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K-14  APO 970

"The Land Of The Morning Calm"
The music is Arirang

It was anything but calm on Sunday morning 25 June  1950

2 October 1950

 The 51st moved to Kimpo Air Field, Korea (K14).  After the Marines  landed at Inchon they turned north to secure Kimpo.  We flew in on C-54’s and I got my first up close view of a place that had been bombed, burned and shot up. The Marines were our welcoming committee.  They took their tanks and left a few days later after a final mop up. 

The first few nights we set up our tents off of the main base.  It wasn't to bad except when it rained.  All of that red dust churned up by the tanks turned into grease.  For a couple of nights there was a small group of British Army troops that camped next to us.  Very nice guys.  One night I invited one of the guys to my tent.  He brought along some tea.  It really tasted good.  I hadn't had any tea since I left Japan and that was green tea. We talked about our lives at home and in the service.  We started to compare uniforms and he really liked my tie.  He said that it was by far of much higher quality material than his.  I told him to take it since we weren't wearing ties at that time.  He insisted on trading something for it.  He went to his tent and returned with a navy blue beret.  He called it his "walking out beret".  I wish I had his name.  It remains one of my most cherished possessions to this day and rests in my top dresser drawer.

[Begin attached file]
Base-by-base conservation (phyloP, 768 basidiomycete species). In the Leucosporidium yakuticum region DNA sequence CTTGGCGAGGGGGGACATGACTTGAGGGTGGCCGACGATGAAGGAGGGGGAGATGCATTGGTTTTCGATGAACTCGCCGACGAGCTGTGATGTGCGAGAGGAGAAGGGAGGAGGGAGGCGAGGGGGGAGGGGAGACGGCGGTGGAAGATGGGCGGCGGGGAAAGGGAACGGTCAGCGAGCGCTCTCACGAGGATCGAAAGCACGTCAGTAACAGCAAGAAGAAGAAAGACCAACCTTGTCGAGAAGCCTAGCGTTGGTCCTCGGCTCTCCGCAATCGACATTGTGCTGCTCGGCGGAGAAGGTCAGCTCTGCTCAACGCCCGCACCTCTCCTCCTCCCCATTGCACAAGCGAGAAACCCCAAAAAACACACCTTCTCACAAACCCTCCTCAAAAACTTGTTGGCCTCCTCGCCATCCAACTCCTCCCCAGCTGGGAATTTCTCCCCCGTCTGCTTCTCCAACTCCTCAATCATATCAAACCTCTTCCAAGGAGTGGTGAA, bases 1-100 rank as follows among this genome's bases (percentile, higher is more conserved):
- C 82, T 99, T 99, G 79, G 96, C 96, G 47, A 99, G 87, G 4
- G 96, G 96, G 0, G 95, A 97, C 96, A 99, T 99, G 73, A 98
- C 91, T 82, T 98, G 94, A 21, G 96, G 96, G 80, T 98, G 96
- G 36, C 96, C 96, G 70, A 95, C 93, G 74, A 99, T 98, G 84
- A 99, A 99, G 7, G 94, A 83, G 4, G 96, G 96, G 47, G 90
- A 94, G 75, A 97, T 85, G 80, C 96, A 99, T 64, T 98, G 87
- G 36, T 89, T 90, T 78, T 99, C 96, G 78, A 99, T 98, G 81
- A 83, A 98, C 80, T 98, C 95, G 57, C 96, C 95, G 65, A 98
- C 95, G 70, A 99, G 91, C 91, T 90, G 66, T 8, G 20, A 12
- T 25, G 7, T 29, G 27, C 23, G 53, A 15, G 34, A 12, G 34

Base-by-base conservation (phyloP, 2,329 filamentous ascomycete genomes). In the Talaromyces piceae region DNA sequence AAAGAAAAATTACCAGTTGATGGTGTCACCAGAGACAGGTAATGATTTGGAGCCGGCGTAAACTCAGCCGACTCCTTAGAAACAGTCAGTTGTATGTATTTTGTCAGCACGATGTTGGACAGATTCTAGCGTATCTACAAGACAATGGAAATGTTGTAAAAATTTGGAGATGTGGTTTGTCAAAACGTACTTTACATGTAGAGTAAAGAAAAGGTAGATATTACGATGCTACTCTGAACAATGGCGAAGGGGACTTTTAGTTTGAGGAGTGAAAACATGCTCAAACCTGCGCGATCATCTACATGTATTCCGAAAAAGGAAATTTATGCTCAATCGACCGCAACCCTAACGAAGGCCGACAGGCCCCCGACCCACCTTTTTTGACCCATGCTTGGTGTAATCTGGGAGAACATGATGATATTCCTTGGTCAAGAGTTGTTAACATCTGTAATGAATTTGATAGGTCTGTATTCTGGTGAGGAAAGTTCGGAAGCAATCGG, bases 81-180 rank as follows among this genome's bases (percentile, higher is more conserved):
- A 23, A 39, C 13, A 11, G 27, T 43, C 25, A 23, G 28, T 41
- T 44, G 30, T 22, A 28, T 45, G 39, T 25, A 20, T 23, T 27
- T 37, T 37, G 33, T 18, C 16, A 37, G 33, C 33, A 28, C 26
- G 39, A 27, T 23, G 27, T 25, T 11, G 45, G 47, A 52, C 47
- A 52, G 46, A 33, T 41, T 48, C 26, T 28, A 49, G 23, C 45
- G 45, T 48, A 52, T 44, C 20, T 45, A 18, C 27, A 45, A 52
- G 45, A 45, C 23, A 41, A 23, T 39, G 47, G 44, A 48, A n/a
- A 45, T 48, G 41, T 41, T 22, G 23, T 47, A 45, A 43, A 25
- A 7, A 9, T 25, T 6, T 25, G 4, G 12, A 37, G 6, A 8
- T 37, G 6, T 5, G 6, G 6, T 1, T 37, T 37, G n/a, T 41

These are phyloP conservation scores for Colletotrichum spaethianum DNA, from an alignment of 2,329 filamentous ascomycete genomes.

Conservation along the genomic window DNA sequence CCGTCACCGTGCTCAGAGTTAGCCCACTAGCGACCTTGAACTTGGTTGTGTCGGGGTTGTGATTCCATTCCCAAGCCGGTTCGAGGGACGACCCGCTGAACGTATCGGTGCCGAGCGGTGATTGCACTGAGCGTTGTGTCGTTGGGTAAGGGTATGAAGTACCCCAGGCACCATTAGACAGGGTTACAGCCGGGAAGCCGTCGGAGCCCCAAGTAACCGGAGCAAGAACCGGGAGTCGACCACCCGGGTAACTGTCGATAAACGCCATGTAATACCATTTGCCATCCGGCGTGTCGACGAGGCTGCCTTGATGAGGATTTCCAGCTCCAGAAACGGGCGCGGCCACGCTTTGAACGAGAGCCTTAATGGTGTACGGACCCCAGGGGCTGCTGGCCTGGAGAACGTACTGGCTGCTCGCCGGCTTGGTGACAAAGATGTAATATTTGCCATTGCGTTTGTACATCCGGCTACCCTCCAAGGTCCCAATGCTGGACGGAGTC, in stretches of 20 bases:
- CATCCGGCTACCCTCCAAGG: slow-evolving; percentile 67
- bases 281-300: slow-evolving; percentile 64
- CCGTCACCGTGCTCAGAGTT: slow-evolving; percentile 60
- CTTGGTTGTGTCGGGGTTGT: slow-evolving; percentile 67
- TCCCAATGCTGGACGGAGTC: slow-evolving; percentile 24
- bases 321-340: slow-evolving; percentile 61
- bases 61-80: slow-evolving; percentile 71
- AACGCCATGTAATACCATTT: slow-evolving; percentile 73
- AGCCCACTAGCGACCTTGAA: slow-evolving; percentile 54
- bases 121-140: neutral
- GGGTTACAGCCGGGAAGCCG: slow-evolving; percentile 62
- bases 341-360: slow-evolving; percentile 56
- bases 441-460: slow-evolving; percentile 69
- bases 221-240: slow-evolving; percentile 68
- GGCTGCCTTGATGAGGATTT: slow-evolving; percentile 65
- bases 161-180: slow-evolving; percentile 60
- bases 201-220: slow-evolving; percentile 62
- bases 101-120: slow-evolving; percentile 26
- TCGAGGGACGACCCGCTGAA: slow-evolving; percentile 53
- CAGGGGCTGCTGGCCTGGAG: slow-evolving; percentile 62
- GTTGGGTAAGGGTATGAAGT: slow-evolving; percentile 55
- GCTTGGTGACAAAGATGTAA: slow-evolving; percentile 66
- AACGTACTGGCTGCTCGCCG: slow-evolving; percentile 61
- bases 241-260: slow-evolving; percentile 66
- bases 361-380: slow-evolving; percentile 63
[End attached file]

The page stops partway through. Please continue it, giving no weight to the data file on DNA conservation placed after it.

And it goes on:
Kimpo was now all ours, what there was of it.  We set to repairing the base and getting ready for the balance of the Wing to arrive. I hired contractors and about 300 South Korean workers.  I have to tell you about one of the workers I hired.  The guards called me one day and told me that among all of the men at the gate wanting to be hired there was a young boy.  "Did I hire kids?"  I went to the gate and found this young boy of about 10-11 years of age.  He was very clean and neat.  He spoke a little English and he really wanted to work.  I told the guards to let him in.  I took him to my tent and found that he understood more English than he spoke.  I decided that the CO needed a "houseboy" to keep his tent clean and canteens full of water.  When I told the CO his remarks were "I don't need a dam houseboy under foot".  Well, after a week you would have thought that Chang was his grandson.  Later on I found that Chang lived in the back of a local country church with his older sister (maybe 12) and two other orphans that she had taken in.  Chang's father had been the minister of the church.  The North Koreans had taken him and killed Chang's mother.  When I was away from the base I would buy fruits or vegetables and drop them off at the church on the way back to the base.  I think about all of the children all the time.  It has haunted me for 61 years not knowing if they survived the war.

The 16th Fighter Squadron arrived on 24 October and the rest of the Wing set up operations the following day.   We had a lot of supply problems.  The problem was there were no supplies. We couldn’t get anything from Japan (lumber, electrical wire and fixtures, glass and anything else).  So we had to scrounge around Korea and buy whatever we could find on the local market.  Light bulbs; sometimes you would go through 5-6 before you found one that would last more than 6 seconds.  There was an old shop building down by the ramp and we put the Air Installations Job Office in there.  Since I was the driver and guard for our CO I drove him to  Seoul, Inchon and Yong dong-po to hire contractors and laborers to work at the base and buy supplies.  I would send 6x6 trucks in to pick up the workers in the morning and take them back at night.